- In hye-larious fraternity hijinx, some Yale assholes engage in threatening pro-rape slogans around student housing for women, and have not yet been disciplined by the university. You wonder how many of these people will be coming up with defenses for America’s latest idiotic military adventure in 20 years…
- To reiterate, Sarah Palin: “the most politically damaging vice-Presidential nominee in American history.”
- Apparently, on at least one or two occasions Keith Richards has used illegal narcotics. Hasn’t America lost its innocence enough, what with the 50s game shows being crooked and Ricky Martin being gay and all?
- Speaking of people who caused America to lose its innocence, this fact from Jane Leavy’s new book about Mantle is pretty amazing: “Her research into Mantle’s injury history rejects his claim that his right knee was operated on after he fell over a drain cover at Yankee Stadium while stopping to let Joe DiMaggio catch a fly ball in the 1951 World Series. When Mantle had surgery two years later, there was no established procedure to fix a torn anterior cruciate ligament, which she believes Mantle played on for the rest of his career.” So Mantle’s late 50s seasons — arguably the third-greatest peak in baseball history — were accomplished while playing with a torn ACL. That’s pretty amazing. As with Orr, his upside potential was beyond my ability to imagine.
- The only solution to our problems is to pay our intellectual superiors among the banksters even more money.
- Given that Brown has (properly) apoligized for his aide’s offensive remarks about Meg Whitman, it’s especially hard to imagine what California NOW is thinking.
- Hmm, this will probabably be the third or fourth article of impeachment.
And yet, because the horrible question was at least about an important policy question, the moderation in this debate might have been above-average by our current standards.
The first argument against it is Pierce’s slippery slope argument. I don’t really buy it. First, because it has the potential problem with all slippery slope arguments: if Selig (God forbid) wanted NBA style playoffs, he can have them whether or not an extra game is added. More importantly — and this is the key to the pro-extra wildcard case — I think a playoff game for the wildcard is more consistent with the pre-wildcard format, because it gives a strong advantage to the division winner. So I think it’s traction on the slippery slope if anything.
An interesting argument, made by George in comments, is that a play in game gives an additional advantage to champions of weak divisions. A real drawback, for sure. But I don’t think it’s that big a deal, either. Obviously, if baseball was always configured the way the AL is this year — in which the Twins might have finished fifth in the AL East — this would be problem to really worry about. But then you have this year’s NL, where the Colorado and San Diego were teams of essentially similar quality to the wildcard Braves. My bottom line, I guess, is that as soon as you have more than one team per league get in and want pennant races (and I think that Posnanski is right that pennant races are more exciting than anything but the World Series), you’re going to get some mild inequities. This was one of the cases for the wild card — why should the ’93 Giants go home when they were probably the second-best team in baseball? My answer then was, and still is — because they lost. If you don’t win your division, I don’t think you have anything to complain about. Preserving the pennant races is, to me, more important than ensuring that the third-best rather than the fourth-best team makes it into the playoffs. The best team never has anything to worry about.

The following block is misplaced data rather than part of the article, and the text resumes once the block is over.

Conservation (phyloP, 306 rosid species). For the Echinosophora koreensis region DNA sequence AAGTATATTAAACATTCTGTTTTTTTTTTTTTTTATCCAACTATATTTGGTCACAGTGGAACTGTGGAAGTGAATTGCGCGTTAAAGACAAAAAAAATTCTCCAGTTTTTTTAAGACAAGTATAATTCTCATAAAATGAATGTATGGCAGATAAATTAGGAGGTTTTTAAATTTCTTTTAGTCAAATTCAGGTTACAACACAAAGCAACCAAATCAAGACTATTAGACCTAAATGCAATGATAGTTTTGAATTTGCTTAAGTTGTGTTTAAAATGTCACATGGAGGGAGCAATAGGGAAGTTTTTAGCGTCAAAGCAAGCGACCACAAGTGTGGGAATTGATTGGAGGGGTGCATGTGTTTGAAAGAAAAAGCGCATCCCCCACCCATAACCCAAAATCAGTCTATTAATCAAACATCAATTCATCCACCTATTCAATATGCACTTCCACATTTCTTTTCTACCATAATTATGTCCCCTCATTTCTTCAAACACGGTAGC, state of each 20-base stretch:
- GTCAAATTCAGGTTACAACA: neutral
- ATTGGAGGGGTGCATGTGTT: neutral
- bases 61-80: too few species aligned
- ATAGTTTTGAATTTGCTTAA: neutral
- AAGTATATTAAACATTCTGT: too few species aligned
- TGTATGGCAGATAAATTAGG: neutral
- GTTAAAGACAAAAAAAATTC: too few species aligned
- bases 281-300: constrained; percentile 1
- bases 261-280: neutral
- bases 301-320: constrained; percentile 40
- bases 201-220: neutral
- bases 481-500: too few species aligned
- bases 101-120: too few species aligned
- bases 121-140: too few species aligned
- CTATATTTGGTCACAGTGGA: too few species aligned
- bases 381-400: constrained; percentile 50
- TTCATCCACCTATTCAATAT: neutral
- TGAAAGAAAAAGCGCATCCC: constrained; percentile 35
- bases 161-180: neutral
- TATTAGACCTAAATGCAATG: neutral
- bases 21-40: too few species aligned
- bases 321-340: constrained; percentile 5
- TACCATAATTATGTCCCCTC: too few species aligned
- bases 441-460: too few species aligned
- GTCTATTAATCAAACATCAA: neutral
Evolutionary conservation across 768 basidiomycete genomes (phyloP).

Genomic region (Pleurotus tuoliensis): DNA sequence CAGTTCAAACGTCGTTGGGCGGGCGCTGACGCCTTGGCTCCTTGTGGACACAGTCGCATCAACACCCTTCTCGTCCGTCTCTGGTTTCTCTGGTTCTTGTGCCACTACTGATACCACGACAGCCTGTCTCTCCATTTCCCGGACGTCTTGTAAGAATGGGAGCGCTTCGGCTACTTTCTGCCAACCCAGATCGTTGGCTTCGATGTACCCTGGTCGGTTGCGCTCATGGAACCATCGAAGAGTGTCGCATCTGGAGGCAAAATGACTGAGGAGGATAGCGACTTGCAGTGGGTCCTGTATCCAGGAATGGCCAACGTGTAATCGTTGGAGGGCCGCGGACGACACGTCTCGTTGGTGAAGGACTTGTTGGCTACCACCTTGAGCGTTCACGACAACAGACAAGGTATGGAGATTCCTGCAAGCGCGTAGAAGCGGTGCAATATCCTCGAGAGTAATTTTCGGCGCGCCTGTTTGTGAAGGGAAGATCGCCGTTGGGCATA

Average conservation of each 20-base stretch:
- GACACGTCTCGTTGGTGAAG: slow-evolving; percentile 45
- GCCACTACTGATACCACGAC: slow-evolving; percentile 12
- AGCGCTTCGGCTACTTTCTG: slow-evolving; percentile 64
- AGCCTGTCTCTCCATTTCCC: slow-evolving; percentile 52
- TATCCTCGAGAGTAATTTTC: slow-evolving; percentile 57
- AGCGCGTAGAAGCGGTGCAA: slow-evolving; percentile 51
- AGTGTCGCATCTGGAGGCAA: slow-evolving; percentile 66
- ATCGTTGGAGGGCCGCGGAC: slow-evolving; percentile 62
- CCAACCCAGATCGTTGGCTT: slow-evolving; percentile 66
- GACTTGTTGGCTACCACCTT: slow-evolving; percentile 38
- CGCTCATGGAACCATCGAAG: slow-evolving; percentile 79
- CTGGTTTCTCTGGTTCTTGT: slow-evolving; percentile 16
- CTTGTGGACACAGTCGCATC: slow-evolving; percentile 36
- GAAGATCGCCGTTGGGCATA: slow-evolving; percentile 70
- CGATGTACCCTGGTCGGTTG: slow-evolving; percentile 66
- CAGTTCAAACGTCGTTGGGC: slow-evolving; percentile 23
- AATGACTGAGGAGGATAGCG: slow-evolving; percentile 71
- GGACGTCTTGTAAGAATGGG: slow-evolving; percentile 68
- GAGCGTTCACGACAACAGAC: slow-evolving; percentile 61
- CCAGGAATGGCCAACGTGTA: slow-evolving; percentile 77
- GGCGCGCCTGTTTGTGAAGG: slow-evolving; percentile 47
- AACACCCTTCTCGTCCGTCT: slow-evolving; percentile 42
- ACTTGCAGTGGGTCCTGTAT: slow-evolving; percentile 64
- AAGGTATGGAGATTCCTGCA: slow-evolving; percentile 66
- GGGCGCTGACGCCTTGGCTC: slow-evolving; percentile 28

So I can understand why people don’t want to disadvantage teams like this year’s Yankees, no worse that the second-best team in the league. But the system also has a real downside — September games that should have been thrilling were a dreary farce, and rationally so because in winning the division the Rays “won” an appointment with a better team, with home field advantage that was so meaningful that the home team went 0-5 in the series. Nuts to that. The way I see it, if you finish second, you should feel lucky that you even have the opportunity of a play-in game, and if your division is tougher, too bad. Win it and you don’t have to worry. Given that any playoff system entails inequities, preserving the pennant race is the most important thing.
To say Christine O’Donnell knows nothing about the responsibilities of a Senator to, for example, be able to name any Supreme Court decision she might deem objectionable is to state an already oft-stated obvious. Less obvious, but much more telling about her qualifications, were 1) the awkward, and often illogical, segues between her desultory answers to questions and the talking points she’d been told to deliver, and 2) the ignorance of her and her staff about the basic mechanics of governing Delaware. To treat the second item first:
On the Chris Coons Fact Check blog created expressly for this debate is a post entitled “Debate Fact Check: Chris Coons Says He Cares About Education,” the punchline of which “but his latest 304-page document about New Castle County’s priorities doesn’t mention the word ‘teacher’ even once.” A quick survey of the document reveals that to be true; however, it also fails to mention “errant behaviorists,” “cephalopod psychologists,” “Italian sweater girls” or anyone else whose employment or behavior is not overseen by the New Castle County Council.* You would think someone running to represent Delaware would know that its educational system is administered at the state and local levels, and that the county’s only responsibility concerns the management of crossing guards.*
But you would be wrong.
To address the first item, now, her ignorance of whose responsibility it is to mention the word “teacher” is especially galling when you consider that one of her debate strategies was to mention the word “local” every chance she got, e.g.
O’DONNELL: I believe that the local—I was talking about what a local school taught and that should be taught—that should be decided on the local community. Local schools should make that decision.